The picture at the top of this post is of the house in which I lived during my first year at the workshop.  See how it's split vertically so that one half is painted white and the other is bare brick?  I always assumed that this was a sign of my landlords' laziness or poverty.  They lived in the white side, and didn't seem to do anything for a living, since both of them were always home.  I occupied the first floor of the bare brick side, under the overhang of the porch that obscured almost all daylight.  It was a shotgun apartment, and the floor dipped at an angle so that I could roll a tennis ball from the front door through all four rooms to the back, which let out onto a fetid creek.  My landlords paid the gas and electricity for the whole building, and if I left a light on (say when I dashed out to the New Pioneer Coop, just two blocks away, for a forgotten recipe ingredient) I'd inevitably come home and find a note reminding me that money didn't grow on trees and asking me to please turn my light off in the future.  The notes got increasingly passive aggressive (actually, they left passive behind after a while) to the point that I would run from car to apartment and slam the door behind me with my heart racing, terrified of running into them, in spite of the fact that they never said more than "hello" to me in person.  All the criticism was on paper--as was true, for the most part, in the workshop.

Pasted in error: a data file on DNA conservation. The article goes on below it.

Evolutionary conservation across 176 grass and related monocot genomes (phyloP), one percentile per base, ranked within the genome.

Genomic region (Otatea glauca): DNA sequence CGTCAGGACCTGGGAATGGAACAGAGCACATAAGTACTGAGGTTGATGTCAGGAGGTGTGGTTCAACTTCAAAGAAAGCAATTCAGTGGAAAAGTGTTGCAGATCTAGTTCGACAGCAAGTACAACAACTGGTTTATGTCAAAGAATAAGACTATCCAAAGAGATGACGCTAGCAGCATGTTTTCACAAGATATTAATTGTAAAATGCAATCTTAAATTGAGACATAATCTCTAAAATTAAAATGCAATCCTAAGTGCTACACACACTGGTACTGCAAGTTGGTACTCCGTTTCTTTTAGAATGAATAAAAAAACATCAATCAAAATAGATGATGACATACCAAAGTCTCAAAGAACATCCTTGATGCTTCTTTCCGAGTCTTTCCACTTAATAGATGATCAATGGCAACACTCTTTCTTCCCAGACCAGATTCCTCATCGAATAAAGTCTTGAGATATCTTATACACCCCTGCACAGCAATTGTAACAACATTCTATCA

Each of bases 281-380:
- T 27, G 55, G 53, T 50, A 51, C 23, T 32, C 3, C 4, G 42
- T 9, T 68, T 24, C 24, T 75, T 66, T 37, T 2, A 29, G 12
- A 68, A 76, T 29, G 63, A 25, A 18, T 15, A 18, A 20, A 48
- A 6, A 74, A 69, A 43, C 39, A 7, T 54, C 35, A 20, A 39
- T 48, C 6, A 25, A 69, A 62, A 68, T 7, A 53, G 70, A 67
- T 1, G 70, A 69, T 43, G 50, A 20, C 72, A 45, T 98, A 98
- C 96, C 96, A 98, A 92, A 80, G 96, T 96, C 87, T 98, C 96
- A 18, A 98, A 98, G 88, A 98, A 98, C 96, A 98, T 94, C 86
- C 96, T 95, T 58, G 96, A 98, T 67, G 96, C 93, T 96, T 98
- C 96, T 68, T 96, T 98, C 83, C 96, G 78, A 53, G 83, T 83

In Iowa City, other people's opinions crowded me like those brick walls.  And I was by no means innocent.  I like to gossip as much as (maybe more than) the next person.  And "the next person," in Iowa City, is probably a writer, with finely tuned antennae and habit of repeating good stories.  Eight years after leaving the place, I still know way-too-intimate details about some of the people I keep running into, people who probably know way too much about me, too, although we've never spoken face to face.  

About a year after I left, a tornado hit town.  The New York Times ran a photo of the very house in which I'd lived, its roof and two-tone brick facade ripped clean off.  Looking at that photo, I wondered what happened to my mean old landlords.  Assuming they'd found shelter somewhere (the article mentioned no deaths) I felt glad that they had lost their hideous house, and could no longer rent that dark and dank unit and torment graduate students.  So I was very surprised, on a walk yesterday, to see that the house had not only been repaired but also restored to its former shabbiness.  They fixed the place and repainted it so that one half is white and the other brick, a detail that my knowledgeable friend Mark assures me is not historical.  No, they just want a literal line drawn between themselves and their tenants, to make sure it's clear who's leaving the notes.